Jane C. Martin
Extension Agent, Horticulture
Hardy bulbs provide some of the earliest bloom in spring gardens. Growing and using them successfully requires a knowledge of life cycle, cultural requirements, and use. "Hardy" refers to their ability to withstand low winter temperatures and bloom year after year.
A true bulb is defined as a modified, underground stem, usually surrounded by scalelike, modified leaves, and containing stored food for the shoots enclosed within. The scales are held together by a hardened stem tissue, known as the basal plate (at the base of the bulb). Tulip, daffodil, hyacinth, and lilies are examples of true bulbs. Crocus, thought by many to be a bulb, is actually a corm. This is a mass of fleshy tissue with a bud on the top surface. This tissue disintegrates as the stored food is used to produce roots and shoots. A new corm forms on top of the old one's remains. Bulbs and corms are living structures and require careful handling even while in a dormant state.
In general, hardy bulbs produce foliage and blooms in spring. They are in a dormant (resting) state over the summer months. Low temperatures are required to break dormancy so growth may resume in fall and early winter.
Good quality bulbs produce good bloom. Usually the larger the bulb, the better it will bloom. Beware of "bargain" bulbs that are often too small to bloom the first season. Bulbs should be firm, heavy, and in good condition. The tunic (skin) should be smooth, of good color, and free from injury. The basal plate must be intact.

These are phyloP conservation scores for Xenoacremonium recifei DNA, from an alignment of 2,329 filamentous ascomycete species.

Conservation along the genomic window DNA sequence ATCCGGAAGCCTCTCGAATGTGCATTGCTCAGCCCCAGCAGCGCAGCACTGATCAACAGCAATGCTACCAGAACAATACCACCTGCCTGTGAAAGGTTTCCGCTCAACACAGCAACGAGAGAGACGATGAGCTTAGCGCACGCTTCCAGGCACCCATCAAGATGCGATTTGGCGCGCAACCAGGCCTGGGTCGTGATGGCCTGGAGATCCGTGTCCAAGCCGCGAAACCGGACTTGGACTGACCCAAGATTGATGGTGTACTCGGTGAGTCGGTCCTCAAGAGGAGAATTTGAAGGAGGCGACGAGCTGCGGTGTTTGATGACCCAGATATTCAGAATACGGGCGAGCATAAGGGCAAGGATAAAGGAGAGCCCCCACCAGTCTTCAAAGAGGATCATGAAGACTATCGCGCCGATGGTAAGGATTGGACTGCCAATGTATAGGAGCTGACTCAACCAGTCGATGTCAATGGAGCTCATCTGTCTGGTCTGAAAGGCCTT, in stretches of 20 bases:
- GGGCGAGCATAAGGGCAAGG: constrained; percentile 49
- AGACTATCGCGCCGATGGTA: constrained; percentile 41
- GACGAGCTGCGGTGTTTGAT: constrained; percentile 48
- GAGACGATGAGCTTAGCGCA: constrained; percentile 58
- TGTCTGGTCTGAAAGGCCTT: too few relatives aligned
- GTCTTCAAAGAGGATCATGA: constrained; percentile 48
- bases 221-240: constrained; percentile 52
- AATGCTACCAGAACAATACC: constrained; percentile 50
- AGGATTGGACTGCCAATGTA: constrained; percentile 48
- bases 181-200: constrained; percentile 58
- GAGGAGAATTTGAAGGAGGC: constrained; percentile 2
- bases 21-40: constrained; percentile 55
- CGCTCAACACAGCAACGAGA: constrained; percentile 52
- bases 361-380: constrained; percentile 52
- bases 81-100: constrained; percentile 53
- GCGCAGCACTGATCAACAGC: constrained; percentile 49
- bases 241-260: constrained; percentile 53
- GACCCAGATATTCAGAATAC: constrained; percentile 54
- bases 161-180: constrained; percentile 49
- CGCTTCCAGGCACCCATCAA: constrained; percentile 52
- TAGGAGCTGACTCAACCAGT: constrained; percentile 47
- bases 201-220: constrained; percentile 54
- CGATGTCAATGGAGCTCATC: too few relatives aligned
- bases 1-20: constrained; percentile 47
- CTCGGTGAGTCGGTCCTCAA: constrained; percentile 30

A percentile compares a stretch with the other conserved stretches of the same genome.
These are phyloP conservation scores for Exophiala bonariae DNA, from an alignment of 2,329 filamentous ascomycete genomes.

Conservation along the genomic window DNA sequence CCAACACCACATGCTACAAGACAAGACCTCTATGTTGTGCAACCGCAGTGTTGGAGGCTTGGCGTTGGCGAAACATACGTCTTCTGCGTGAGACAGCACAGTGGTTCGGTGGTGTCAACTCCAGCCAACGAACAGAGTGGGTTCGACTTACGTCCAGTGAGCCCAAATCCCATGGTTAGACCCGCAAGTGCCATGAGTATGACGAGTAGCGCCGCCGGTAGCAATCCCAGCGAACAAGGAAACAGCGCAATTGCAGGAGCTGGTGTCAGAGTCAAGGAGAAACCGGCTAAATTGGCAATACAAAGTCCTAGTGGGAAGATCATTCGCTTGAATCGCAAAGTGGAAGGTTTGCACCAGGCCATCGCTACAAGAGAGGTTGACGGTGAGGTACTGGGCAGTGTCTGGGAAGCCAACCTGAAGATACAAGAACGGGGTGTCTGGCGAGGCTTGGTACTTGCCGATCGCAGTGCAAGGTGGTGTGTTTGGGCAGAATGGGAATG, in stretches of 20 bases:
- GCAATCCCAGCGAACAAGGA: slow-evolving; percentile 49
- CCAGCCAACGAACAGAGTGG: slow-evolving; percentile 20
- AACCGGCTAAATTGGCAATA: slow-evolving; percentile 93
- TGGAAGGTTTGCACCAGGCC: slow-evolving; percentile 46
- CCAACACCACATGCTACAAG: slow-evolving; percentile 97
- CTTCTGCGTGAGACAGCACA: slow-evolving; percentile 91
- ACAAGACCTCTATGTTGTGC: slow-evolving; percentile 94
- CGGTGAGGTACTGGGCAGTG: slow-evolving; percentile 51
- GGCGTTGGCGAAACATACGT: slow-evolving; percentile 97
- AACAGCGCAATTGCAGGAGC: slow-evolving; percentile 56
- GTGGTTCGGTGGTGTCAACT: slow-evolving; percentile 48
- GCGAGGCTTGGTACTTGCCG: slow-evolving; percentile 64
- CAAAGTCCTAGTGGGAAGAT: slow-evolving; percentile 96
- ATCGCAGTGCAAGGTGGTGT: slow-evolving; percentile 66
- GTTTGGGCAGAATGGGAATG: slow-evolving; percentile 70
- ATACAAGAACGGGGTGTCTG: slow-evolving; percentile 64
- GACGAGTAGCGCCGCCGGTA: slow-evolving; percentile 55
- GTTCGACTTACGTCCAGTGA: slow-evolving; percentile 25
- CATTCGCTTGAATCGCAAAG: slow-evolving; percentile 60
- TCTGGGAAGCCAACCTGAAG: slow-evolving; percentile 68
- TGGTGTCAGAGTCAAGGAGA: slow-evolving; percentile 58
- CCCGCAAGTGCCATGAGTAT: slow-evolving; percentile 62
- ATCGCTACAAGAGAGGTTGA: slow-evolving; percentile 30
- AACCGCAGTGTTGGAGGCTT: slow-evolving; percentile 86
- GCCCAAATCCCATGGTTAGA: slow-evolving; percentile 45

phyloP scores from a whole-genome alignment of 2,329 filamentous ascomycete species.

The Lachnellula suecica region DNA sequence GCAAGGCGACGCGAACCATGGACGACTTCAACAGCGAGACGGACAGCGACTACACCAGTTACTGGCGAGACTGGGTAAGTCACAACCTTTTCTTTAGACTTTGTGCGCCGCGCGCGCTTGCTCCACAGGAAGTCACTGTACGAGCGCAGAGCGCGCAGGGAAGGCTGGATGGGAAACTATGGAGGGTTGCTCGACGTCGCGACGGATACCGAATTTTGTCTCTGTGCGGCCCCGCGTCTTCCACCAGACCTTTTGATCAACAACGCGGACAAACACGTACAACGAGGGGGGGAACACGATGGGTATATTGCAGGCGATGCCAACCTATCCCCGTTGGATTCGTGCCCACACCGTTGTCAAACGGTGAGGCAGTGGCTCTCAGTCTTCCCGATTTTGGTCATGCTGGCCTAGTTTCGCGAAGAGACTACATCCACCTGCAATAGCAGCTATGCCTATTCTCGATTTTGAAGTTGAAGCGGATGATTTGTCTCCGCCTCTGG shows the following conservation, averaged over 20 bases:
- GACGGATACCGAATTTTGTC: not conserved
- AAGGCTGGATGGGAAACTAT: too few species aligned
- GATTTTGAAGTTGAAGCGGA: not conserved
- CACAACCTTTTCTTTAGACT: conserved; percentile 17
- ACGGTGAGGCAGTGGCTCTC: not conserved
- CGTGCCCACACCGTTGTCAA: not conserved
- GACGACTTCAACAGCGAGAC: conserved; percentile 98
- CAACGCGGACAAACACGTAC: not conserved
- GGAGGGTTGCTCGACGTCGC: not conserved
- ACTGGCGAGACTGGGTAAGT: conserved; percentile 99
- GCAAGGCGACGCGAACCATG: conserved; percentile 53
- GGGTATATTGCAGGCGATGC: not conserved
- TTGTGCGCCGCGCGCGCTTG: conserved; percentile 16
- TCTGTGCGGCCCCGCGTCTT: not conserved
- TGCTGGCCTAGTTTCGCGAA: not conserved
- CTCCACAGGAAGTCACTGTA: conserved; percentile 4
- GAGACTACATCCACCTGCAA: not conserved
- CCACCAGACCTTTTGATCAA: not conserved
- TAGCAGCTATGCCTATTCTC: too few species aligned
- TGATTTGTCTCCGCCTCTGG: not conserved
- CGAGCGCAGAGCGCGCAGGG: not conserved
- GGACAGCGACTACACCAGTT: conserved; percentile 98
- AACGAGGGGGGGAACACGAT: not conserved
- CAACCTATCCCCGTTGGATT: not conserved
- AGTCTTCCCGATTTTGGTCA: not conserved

Bulbs can be obtained from many sources in the fall. Planting can occur from mid-August until the soil freezes. Daffodils, however, are best planted in September or early October because they require a longer period for root development. In the event that bulbs obtained through a mail order source arrive at an inconvenient time for planting, they should be stored in a cool and well-ventilated area.
Choose a planting site in full sun, but with protection from the hottest midday summer sun. Planting under or near large deciduous trees that cast filtered shade works well. Plants in full sun will bloom earlier than those in partial shade. A few plants that withstand partial shade include daffodils; Triumph, Parrot, and Fosterana tulips; some hardy lilies; some Crocus; Siberian squill (Scilla); checkered lily (Fritillaria); and some windflowers (Anemone).
Soil of a medium sandy-loam texture is ideal because it provides good aeration and drainage. Bulbs must not be planted in areas that do not drain well, or they will perform poorly or rot. If soil is a heavy clay, mix it with one-third to one-half organic material such as peat moss, compost, or aged bark. Raised beds also provide good drainage. Soil pH should be between 6.0 and 7.0.